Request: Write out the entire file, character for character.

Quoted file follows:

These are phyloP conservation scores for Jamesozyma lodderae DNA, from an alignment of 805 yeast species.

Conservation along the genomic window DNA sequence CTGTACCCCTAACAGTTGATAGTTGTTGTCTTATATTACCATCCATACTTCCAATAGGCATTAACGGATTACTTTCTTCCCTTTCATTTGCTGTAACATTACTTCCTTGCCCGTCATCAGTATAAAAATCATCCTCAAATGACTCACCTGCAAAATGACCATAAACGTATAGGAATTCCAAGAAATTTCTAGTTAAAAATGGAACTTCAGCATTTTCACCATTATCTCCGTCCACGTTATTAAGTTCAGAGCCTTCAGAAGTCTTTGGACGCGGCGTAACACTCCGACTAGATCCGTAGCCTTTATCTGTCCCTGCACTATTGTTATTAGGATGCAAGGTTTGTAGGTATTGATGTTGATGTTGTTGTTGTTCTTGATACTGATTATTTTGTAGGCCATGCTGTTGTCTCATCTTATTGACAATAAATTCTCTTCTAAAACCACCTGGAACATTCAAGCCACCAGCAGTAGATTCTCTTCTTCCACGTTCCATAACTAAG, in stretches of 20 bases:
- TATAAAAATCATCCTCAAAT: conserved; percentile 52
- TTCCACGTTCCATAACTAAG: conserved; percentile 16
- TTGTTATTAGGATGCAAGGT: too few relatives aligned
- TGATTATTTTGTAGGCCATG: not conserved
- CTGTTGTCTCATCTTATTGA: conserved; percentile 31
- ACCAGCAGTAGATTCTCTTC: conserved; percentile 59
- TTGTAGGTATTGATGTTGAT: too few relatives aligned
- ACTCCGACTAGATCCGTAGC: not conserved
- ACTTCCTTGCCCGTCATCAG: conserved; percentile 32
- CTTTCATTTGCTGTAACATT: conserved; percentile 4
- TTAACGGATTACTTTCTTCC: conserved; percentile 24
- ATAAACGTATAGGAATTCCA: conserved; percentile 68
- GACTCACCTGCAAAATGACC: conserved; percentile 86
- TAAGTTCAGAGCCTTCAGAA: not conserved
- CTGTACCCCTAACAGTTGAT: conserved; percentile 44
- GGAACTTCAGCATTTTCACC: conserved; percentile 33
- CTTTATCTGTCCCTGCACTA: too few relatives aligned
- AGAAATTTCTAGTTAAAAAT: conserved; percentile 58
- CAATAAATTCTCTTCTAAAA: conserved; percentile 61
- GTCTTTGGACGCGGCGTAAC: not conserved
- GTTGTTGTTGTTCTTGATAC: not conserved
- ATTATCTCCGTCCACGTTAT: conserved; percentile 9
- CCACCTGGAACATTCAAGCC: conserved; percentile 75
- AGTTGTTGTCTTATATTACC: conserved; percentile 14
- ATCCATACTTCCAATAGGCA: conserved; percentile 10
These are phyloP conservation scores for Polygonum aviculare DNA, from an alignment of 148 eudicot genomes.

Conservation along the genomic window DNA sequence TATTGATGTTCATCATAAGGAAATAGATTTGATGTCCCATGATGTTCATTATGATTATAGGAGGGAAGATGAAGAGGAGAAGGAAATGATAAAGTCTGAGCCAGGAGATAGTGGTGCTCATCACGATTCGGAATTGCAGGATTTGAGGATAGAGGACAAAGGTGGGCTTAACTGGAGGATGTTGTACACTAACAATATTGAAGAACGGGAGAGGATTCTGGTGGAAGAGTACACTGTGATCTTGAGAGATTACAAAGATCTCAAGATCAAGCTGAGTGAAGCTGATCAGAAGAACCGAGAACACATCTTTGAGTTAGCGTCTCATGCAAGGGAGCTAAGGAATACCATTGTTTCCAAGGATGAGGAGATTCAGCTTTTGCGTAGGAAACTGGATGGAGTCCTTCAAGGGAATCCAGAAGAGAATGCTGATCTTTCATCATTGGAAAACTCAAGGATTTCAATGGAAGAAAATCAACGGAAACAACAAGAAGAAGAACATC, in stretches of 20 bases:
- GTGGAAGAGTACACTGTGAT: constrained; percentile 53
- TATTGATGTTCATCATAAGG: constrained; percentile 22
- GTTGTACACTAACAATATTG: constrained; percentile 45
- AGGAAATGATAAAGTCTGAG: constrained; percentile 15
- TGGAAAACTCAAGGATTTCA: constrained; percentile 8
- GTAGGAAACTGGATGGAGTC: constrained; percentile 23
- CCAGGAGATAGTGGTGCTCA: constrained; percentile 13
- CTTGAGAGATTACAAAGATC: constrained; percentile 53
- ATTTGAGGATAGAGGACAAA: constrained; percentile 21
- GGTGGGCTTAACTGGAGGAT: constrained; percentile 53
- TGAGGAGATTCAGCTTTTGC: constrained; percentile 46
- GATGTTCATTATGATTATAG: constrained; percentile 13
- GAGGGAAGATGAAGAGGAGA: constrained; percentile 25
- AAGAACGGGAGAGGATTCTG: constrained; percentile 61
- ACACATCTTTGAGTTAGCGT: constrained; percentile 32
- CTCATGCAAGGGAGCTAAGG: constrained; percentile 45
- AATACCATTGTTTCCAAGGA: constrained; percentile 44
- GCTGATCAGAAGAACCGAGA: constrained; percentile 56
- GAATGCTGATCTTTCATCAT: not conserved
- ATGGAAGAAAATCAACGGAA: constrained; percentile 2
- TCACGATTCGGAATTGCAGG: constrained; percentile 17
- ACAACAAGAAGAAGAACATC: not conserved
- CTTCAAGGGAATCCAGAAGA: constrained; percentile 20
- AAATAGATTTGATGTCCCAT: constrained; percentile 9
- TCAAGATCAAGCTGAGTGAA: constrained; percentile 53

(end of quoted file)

These are phyloP conservation scores for Jamesozyma lodderae DNA, from an alignment of 805 yeast species.

Conservation along the genomic window DNA sequence CTGTACCCCTAACAGTTGATAGTTGTTGTCTTATATTACCATCCATACTTCCAATAGGCATTAACGGATTACTTTCTTCCCTTTCATTTGCTGTAACATTACTTCCTTGCCCGTCATCAGTATAAAAATCATCCTCAAATGACTCACCTGCAAAATGACCATAAACGTATAGGAATTCCAAGAAATTTCTAGTTAAAAATGGAACTTCAGCATTTTCACCATTATCTCCGTCCACGTTATTAAGTTCAGAGCCTTCAGAAGTCTTTGGACGCGGCGTAACACTCCGACTAGATCCGTAGCCTTTATCTGTCCCTGCACTATTGTTATTAGGATGCAAGGTTTGTAGGTATTGATGTTGATGTTGTTGTTGTTCTTGATACTGATTATTTTGTAGGCCATGCTGTTGTCTCATCTTATTGACAATAAATTCTCTTCTAAAACCACCTGGAACATTCAAGCCACCAGCAGTAGATTCTCTTCTTCCACGTTCCATAACTAAG, in stretches of 20 bases:
- TATAAAAATCATCCTCAAAT: conserved; percentile 52
- TTCCACGTTCCATAACTAAG: conserved; percentile 16
- TTGTTATTAGGATGCAAGGT: too few relatives aligned
- TGATTATTTTGTAGGCCATG: not conserved
- CTGTTGTCTCATCTTATTGA: conserved; percentile 31
- ACCAGCAGTAGATTCTCTTC: conserved; percentile 59
- TTGTAGGTATTGATGTTGAT: too few relatives aligned
- ACTCCGACTAGATCCGTAGC: not conserved
- ACTTCCTTGCCCGTCATCAG: conserved; percentile 32
- CTTTCATTTGCTGTAACATT: conserved; percentile 4
- TTAACGGATTACTTTCTTCC: conserved; percentile 24
- ATAAACGTATAGGAATTCCA: conserved; percentile 68
- GACTCACCTGCAAAATGACC: conserved; percentile 86
- TAAGTTCAGAGCCTTCAGAA: not conserved
- CTGTACCCCTAACAGTTGAT: conserved; percentile 44
- GGAACTTCAGCATTTTCACC: conserved; percentile 33
- CTTTATCTGTCCCTGCACTA: too few relatives aligned
- AGAAATTTCTAGTTAAAAAT: conserved; percentile 58
- CAATAAATTCTCTTCTAAAA: conserved; percentile 61
- GTCTTTGGACGCGGCGTAAC: not conserved
- GTTGTTGTTGTTCTTGATAC: not conserved
- ATTATCTCCGTCCACGTTAT: conserved; percentile 9
- CCACCTGGAACATTCAAGCC: conserved; percentile 75
- AGTTGTTGTCTTATATTACC: conserved; percentile 14
- ATCCATACTTCCAATAGGCA: conserved; percentile 10
These are phyloP conservation scores for Polygonum aviculare DNA, from an alignment of 148 eudicot genomes.

Conservation along the genomic window DNA sequence TATTGATGTTCATCATAAGGAAATAGATTTGATGTCCCATGATGTTCATTATGATTATAGGAGGGAAGATGAAGAGGAGAAGGAAATGATAAAGTCTGAGCCAGGAGATAGTGGTGCTCATCACGATTCGGAATTGCAGGATTTGAGGATAGAGGACAAAGGTGGGCTTAACTGGAGGATGTTGTACACTAACAATATTGAAGAACGGGAGAGGATTCTGGTGGAAGAGTACACTGTGATCTTGAGAGATTACAAAGATCTCAAGATCAAGCTGAGTGAAGCTGATCAGAAGAACCGAGAACACATCTTTGAGTTAGCGTCTCATGCAAGGGAGCTAAGGAATACCATTGTTTCCAAGGATGAGGAGATTCAGCTTTTGCGTAGGAAACTGGATGGAGTCCTTCAAGGGAATCCAGAAGAGAATGCTGATCTTTCATCATTGGAAAACTCAAGGATTTCAATGGAAGAAAATCAACGGAAACAACAAGAAGAAGAACATC, in stretches of 20 bases:
- GTGGAAGAGTACACTGTGAT: constrained; percentile 53
- TATTGATGTTCATCATAAGG: constrained; percentile 22
- GTTGTACACTAACAATATTG: constrained; percentile 45
- AGGAAATGATAAAGTCTGAG: constrained; percentile 15
- TGGAAAACTCAAGGATTTCA: constrained; percentile 8
- GTAGGAAACTGGATGGAGTC: constrained; percentile 23
- CCAGGAGATAGTGGTGCTCA: constrained; percentile 13
- CTTGAGAGATTACAAAGATC: constrained; percentile 53
- ATTTGAGGATAGAGGACAAA: constrained; percentile 21
- GGTGGGCTTAACTGGAGGAT: constrained; percentile 53
- TGAGGAGATTCAGCTTTTGC: constrained; percentile 46
- GATGTTCATTATGATTATAG: constrained; percentile 13
- GAGGGAAGATGAAGAGGAGA: constrained; percentile 25
- AAGAACGGGAGAGGATTCTG: constrained; percentile 61
- ACACATCTTTGAGTTAGCGT: constrained; percentile 32
- CTCATGCAAGGGAGCTAAGG: constrained; percentile 45
- AATACCATTGTTTCCAAGGA: constrained; percentile 44
- GCTGATCAGAAGAACCGAGA: constrained; percentile 56
- GAATGCTGATCTTTCATCAT: not conserved
- ATGGAAGAAAATCAACGGAA: constrained; percentile 2
- TCACGATTCGGAATTGCAGG: constrained; percentile 17
- ACAACAAGAAGAAGAACATC: not conserved
- CTTCAAGGGAATCCAGAAGA: constrained; percentile 20
- AAATAGATTTGATGTCCCAT: constrained; percentile 9
- TCAAGATCAAGCTGAGTGAA: constrained; percentile 53